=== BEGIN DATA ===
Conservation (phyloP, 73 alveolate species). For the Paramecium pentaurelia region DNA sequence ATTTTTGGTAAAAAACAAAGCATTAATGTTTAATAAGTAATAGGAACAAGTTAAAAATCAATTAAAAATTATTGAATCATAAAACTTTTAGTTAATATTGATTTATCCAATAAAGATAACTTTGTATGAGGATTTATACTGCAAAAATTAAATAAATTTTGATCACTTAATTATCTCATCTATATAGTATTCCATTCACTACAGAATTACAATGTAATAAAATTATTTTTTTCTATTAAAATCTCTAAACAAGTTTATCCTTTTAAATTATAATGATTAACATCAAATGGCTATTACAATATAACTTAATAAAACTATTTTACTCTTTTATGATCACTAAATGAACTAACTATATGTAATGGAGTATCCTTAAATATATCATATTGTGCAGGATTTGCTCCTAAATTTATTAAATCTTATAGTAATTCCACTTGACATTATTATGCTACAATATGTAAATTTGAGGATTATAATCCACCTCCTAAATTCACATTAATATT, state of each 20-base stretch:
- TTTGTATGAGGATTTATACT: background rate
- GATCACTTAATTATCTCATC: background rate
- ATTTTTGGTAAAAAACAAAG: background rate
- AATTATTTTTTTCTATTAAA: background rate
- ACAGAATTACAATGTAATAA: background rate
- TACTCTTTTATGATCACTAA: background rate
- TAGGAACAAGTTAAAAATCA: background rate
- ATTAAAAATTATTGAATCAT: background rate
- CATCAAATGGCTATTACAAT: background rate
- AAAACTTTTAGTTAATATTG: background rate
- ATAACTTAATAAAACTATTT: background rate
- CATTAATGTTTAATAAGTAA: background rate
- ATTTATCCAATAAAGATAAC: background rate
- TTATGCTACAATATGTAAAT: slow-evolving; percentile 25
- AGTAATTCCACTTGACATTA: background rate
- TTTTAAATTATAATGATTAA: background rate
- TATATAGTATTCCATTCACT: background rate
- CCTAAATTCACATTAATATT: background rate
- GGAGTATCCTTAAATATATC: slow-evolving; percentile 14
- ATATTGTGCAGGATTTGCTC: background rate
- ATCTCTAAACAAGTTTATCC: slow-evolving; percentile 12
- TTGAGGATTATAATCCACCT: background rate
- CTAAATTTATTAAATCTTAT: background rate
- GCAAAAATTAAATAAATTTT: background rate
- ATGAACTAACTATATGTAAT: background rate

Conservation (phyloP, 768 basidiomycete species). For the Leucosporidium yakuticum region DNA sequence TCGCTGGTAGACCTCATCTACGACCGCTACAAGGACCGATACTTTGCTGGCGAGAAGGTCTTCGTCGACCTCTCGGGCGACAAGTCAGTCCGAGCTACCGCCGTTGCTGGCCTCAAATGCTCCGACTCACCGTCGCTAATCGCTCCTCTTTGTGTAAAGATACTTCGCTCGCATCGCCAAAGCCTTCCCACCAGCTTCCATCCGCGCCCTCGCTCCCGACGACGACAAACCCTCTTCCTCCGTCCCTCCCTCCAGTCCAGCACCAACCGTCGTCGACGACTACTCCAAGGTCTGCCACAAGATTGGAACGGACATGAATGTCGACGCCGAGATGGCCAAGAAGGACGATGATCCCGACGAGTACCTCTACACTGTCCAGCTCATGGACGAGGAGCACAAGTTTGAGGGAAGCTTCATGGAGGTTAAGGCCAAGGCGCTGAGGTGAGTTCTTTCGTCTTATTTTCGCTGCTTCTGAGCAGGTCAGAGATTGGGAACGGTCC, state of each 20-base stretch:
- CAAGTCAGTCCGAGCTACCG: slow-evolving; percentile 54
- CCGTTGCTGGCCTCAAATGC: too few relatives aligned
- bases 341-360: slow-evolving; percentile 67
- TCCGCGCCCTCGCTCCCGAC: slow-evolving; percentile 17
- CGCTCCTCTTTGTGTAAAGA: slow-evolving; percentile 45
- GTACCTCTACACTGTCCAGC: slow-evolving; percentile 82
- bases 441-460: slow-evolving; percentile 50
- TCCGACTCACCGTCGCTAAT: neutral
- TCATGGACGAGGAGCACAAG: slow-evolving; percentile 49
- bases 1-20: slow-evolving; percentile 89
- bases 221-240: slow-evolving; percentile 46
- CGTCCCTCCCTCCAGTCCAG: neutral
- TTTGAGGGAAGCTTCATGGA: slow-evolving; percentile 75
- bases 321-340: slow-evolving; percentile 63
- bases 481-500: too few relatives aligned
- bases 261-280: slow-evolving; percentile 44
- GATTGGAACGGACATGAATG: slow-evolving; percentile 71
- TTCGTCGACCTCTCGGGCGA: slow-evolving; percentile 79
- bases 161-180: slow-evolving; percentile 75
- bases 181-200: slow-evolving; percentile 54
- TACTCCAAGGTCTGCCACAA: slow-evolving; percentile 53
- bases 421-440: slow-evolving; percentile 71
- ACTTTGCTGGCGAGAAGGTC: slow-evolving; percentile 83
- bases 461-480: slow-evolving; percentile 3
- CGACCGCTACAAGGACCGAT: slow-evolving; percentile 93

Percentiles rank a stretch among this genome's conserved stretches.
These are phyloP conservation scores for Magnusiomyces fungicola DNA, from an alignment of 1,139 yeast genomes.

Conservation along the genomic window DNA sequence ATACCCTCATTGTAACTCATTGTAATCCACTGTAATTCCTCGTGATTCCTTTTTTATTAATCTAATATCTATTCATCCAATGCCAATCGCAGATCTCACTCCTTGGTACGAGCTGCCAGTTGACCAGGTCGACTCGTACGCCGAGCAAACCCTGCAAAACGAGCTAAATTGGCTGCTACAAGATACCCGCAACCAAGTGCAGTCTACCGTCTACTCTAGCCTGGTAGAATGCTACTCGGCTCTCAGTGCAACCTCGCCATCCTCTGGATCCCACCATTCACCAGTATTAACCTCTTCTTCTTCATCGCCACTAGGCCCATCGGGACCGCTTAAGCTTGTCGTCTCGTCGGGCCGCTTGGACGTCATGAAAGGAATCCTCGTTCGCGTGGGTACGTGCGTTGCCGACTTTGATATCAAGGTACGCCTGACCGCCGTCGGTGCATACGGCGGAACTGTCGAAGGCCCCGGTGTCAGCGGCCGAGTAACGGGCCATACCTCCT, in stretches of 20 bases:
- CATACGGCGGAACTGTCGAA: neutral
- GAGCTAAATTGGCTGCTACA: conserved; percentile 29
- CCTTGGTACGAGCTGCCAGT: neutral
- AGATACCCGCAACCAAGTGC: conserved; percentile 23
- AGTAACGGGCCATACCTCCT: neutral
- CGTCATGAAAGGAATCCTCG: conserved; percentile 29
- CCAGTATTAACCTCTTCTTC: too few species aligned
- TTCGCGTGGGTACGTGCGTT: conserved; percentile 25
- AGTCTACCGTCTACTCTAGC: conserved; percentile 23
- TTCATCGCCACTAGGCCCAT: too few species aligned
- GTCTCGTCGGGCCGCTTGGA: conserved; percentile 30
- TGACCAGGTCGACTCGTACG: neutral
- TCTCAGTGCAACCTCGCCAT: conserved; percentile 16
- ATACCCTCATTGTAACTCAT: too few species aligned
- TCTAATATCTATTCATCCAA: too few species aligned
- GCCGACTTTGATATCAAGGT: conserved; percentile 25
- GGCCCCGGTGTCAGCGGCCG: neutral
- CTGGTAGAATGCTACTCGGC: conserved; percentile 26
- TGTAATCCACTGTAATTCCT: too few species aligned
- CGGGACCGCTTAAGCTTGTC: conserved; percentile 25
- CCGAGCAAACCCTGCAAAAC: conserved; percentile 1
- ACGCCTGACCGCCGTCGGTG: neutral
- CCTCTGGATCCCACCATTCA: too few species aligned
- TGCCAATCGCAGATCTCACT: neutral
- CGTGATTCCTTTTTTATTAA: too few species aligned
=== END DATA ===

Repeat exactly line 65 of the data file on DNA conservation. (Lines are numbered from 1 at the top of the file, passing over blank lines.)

- TTCATCGCCACTAGGCCCAT: too few species aligned